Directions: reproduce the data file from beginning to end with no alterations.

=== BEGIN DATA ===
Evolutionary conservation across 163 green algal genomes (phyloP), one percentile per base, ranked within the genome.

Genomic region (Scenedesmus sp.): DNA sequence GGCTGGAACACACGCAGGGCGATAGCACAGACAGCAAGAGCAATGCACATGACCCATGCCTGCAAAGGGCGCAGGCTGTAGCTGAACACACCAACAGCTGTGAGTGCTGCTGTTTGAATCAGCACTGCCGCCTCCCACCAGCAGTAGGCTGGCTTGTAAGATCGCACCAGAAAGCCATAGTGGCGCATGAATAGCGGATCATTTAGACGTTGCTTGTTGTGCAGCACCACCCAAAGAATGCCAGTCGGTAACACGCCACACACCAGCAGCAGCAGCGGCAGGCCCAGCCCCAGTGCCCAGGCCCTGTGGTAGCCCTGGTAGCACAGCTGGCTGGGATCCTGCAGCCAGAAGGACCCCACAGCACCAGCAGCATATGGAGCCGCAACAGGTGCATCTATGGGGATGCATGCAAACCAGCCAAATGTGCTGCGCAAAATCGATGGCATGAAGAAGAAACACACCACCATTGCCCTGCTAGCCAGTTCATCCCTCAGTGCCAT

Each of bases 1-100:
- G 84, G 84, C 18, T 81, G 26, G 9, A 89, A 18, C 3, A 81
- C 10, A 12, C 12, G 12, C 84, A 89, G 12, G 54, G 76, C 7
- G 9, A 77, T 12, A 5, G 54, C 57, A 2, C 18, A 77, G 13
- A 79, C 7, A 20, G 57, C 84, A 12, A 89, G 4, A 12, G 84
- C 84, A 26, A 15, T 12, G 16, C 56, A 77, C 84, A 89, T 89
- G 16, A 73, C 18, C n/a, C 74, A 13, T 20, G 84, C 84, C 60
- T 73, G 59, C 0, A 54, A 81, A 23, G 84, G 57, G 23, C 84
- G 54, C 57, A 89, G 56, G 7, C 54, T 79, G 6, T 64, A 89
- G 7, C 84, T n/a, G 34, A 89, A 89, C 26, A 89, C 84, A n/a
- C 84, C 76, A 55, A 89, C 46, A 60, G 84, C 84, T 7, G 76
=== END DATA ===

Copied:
Evolutionary conservation across 163 green algal genomes (phyloP), one percentile per base, ranked within the genome.

Genomic region (Scenedesmus sp.): DNA sequence GGCTGGAACACACGCAGGGCGATAGCACAGACAGCAAGAGCAATGCACATGACCCATGCCTGCAAAGGGCGCAGGCTGTAGCTGAACACACCAACAGCTGTGAGTGCTGCTGTTTGAATCAGCACTGCCGCCTCCCACCAGCAGTAGGCTGGCTTGTAAGATCGCACCAGAAAGCCATAGTGGCGCATGAATAGCGGATCATTTAGACGTTGCTTGTTGTGCAGCACCACCCAAAGAATGCCAGTCGGTAACACGCCACACACCAGCAGCAGCAGCGGCAGGCCCAGCCCCAGTGCCCAGGCCCTGTGGTAGCCCTGGTAGCACAGCTGGCTGGGATCCTGCAGCCAGAAGGACCCCACAGCACCAGCAGCATATGGAGCCGCAACAGGTGCATCTATGGGGATGCATGCAAACCAGCCAAATGTGCTGCGCAAAATCGATGGCATGAAGAAGAAACACACCACCATTGCCCTGCTAGCCAGTTCATCCCTCAGTGCCAT

Each of bases 1-100:
- G 84, G 84, C 18, T 81, G 26, G 9, A 89, A 18, C 3, A 81
- C 10, A 12, C 12, G 12, C 84, A 89, G 12, G 54, G 76, C 7
- G 9, A 77, T 12, A 5, G 54, C 57, A 2, C 18, A 77, G 13
- A 79, C 7, A 20, G 57, C 84, A 12, A 89, G 4, A 12, G 84
- C 84, A 26, A 15, T 12, G 16, C 56, A 77, C 84, A 89, T 89
- G 16, A 73, C 18, C n/a, C 74, A 13, T 20, G 84, C 84, C 60
- T 73, G 59, C 0, A 54, A 81, A 23, G 84, G 57, G 23, C 84
- G 54, C 57, A 89, G 56, G 7, C 54, T 79, G 6, T 64, A 89
- G 7, C 84, T n/a, G 34, A 89, A 89, C 26, A 89, C 84, A n/a
- C 84, C 76, A 55, A 89, C 46, A 60, G 84, C 84, T 7, G 76